bewildering; especially these days, given the traffic rerouting due to parking
ram construction. Charlotte-Douglas International Airport
Even more, in my case, when it's 11 at night and you can't remember precisely where that vehicle could be.
On July 14, I drove up from
to catch a flight to Chicago.
Time was tight and I wasn't too happy to find Remote Lot 1 and Remote Lot 2 --
where I usually park -- both filled to closing. I followed the signs to Remote Lot 4 where
spots were plentiful that afternoon.
With nothing in my car but an overnight bag and gum wrappers, I couldn't write down where in the lot I parked. A shuttle bus pulled up in a jiff; I knew I could make the flight. All I had to remember, I told myself, was this: "Remote Lot 4, first parking stop/shelter in; on the right."
Flying back from O'Hare Wednesday, on a flight whose delays added up to an 11 p.m. arrival, I boarded the shuttle back to Remote 4 and got out.
And for the life of me, I could not find my car. A dark brown car in a darkened parking lot.
I walked from row to row in the darkness, pushing the lock-unlock button on my keys, hoping to see my headlights flash. No luck. I also periodically hit the car's "panic button" -- but there was not a horn honk to be heard.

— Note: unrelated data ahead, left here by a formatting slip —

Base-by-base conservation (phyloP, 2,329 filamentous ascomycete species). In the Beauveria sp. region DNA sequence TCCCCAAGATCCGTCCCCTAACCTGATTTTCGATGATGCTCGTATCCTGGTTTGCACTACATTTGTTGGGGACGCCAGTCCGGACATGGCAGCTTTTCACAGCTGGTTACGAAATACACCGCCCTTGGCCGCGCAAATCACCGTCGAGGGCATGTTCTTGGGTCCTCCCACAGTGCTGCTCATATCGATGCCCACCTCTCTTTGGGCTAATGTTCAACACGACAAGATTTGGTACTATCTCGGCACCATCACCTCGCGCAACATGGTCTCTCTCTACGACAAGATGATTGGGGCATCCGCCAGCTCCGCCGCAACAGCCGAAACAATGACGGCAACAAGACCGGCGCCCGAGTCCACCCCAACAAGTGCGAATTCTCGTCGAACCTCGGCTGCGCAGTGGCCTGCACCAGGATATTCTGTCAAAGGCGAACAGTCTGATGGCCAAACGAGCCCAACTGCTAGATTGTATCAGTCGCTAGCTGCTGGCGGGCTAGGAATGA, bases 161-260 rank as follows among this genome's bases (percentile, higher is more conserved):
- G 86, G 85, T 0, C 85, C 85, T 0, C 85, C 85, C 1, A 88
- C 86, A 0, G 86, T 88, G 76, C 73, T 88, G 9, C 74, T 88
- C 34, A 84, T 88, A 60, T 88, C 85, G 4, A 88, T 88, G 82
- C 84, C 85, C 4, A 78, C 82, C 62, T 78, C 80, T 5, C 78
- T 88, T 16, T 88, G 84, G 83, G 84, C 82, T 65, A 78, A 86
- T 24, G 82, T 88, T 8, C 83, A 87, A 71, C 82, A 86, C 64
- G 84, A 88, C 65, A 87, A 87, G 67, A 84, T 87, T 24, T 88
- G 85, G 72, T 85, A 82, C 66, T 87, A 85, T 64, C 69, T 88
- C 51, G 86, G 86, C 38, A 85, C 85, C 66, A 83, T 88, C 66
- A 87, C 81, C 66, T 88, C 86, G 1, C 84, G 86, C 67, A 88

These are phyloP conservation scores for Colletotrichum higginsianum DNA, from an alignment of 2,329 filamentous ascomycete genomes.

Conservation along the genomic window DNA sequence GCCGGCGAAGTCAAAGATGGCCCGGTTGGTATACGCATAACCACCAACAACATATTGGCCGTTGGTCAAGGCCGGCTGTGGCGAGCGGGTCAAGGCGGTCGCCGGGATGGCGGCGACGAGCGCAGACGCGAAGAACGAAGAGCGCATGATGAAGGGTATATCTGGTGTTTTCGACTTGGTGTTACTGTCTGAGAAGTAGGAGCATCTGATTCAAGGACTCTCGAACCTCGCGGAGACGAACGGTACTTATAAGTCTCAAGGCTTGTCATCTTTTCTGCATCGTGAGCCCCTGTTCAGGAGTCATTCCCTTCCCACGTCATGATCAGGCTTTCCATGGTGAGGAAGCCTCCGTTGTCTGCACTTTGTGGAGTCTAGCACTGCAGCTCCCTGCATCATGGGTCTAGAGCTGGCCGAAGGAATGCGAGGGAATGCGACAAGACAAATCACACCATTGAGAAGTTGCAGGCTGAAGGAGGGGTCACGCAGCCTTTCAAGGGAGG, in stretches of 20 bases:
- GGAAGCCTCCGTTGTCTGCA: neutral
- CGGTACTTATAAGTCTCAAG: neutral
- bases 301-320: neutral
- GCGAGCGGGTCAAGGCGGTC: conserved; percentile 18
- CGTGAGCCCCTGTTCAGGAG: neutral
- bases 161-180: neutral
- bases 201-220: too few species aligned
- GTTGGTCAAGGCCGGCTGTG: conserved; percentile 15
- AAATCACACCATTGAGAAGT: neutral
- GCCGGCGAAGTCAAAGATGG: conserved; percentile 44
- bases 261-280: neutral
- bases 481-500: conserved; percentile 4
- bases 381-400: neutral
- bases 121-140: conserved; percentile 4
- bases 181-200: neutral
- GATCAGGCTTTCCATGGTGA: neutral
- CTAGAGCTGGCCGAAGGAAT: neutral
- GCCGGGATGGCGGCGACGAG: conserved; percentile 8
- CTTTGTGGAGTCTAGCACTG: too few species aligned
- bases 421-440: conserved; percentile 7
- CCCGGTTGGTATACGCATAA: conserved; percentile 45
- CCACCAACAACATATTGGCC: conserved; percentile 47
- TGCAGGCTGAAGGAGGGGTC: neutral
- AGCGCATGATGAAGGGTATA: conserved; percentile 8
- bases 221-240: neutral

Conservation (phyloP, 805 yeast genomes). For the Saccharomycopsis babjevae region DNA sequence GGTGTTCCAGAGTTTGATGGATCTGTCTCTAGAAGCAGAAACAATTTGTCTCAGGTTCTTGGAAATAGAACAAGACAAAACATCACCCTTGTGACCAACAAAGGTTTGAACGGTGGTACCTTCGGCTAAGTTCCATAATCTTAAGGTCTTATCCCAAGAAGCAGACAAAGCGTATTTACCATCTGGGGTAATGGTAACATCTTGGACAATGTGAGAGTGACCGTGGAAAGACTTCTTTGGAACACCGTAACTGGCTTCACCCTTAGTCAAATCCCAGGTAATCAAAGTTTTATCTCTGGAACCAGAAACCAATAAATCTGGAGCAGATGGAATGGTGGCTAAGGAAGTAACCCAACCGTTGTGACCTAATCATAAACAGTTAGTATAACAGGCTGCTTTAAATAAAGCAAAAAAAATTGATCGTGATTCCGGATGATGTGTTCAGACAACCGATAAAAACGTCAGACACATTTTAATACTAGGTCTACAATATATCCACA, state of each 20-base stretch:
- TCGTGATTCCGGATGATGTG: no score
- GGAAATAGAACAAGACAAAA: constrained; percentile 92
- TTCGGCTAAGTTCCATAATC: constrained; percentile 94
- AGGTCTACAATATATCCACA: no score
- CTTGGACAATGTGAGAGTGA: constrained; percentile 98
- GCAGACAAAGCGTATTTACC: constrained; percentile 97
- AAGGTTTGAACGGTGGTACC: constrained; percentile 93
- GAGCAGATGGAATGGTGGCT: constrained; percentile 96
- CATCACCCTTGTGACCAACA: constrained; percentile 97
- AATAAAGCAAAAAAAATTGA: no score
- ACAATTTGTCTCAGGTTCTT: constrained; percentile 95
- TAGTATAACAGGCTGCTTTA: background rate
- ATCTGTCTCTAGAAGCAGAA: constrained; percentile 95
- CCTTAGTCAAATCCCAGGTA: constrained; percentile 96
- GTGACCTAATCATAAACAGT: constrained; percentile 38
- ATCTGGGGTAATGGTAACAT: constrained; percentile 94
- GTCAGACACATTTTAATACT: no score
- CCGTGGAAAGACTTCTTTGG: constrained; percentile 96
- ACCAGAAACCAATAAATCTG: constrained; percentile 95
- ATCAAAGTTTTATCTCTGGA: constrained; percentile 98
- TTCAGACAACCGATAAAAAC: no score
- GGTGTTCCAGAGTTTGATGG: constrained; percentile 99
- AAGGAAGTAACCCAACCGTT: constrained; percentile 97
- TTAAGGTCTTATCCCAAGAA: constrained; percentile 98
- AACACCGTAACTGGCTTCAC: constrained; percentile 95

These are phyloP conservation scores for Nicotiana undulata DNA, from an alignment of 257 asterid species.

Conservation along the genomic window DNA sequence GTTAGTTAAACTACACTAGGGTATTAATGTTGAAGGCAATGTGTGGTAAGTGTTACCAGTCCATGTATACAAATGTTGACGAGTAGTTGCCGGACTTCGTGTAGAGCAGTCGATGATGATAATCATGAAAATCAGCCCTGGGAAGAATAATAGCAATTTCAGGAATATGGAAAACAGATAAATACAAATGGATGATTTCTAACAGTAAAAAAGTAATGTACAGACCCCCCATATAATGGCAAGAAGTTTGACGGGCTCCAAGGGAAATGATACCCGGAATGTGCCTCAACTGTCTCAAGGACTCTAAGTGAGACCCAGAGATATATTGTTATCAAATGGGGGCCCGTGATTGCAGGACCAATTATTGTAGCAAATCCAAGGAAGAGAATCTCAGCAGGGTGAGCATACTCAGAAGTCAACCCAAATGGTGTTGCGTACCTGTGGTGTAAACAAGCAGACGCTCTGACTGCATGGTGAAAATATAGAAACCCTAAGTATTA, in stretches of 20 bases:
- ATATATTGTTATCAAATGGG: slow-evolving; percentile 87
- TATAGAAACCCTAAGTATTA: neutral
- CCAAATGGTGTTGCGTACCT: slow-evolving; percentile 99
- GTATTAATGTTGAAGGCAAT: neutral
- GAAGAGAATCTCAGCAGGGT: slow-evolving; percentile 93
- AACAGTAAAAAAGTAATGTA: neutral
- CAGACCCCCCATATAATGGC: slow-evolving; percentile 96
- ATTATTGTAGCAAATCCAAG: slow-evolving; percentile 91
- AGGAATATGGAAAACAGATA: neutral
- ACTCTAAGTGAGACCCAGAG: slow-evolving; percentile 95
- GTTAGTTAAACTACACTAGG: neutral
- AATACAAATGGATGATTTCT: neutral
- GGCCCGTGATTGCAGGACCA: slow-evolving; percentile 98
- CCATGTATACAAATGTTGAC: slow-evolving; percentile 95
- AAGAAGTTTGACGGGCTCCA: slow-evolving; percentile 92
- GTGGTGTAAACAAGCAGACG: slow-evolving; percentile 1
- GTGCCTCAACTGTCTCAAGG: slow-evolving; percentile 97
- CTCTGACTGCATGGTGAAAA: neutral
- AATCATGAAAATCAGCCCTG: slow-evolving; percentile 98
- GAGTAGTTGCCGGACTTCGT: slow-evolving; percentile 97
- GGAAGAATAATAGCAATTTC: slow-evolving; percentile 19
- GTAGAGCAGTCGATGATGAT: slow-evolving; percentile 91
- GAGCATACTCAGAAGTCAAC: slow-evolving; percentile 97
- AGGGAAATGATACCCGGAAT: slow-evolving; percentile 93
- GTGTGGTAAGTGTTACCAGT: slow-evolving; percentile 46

The shuttle driver eventually came around with another round of drop-offs.
"You lose your car?" he asked out the window. "Let me call for some help."
That's when I finally noticed the sign on the bus shelter saying to call 704-359-4038 if you can't find your vehicle.
"Wait here," he said. "Someone will be out soon."
Sure enough, five minutes later Rodolfo Aguirre -- "Rocky" -- turned up in a white airport pickup truck with flashing strobe lights. (That's Rocky's photo at the top of this personal horror story.)
"Hop in," he said. "We'll find it."
I gave him all the information I remembered and we drove up and down every row of cars near where the shuttle left me off. I kept pressing the buttons on my key. No luck. No car.
Then I remembered I had parked on a gravel surface. There was no gravel near the first-in bus shelter tonight.
We realized we were looking in the wrong place: When parking I had came in through a different lot gate than the shuttle had entered just now.
Rocky drove to the opposite corner of Remote 4. In a few seconds we spotted my key-activated blinking headlights. (The panic button would not kick in, for some reason.)
I thanked Rocky for his help, got in my car and left the airport.
I later called Charlotte-Douglas and learned there are approximately 20 "lost car" situations in their lots and ramps each day, and that the number rises to 35 or 40 when there's inclement weather.
All you have to do is call 704-359-4038 on your cell phone for their Ask to Locate Service.
It's available for all lots and decks, day and night. On average, there are four white pickup trucks out there to help you at any time.
They gave me some additional tips. If you don't have a pen handy to write down your aisle or signpost/shelter designation:
* Remember: From which direction did you enter the lot/ramp and pull your parking ticket?
* Got a cell phone? Take a picture when you park of where you parked .
* Take note of the cars parked around you. There's a strong chance some will still be there when you return; use those cars as benchmarks.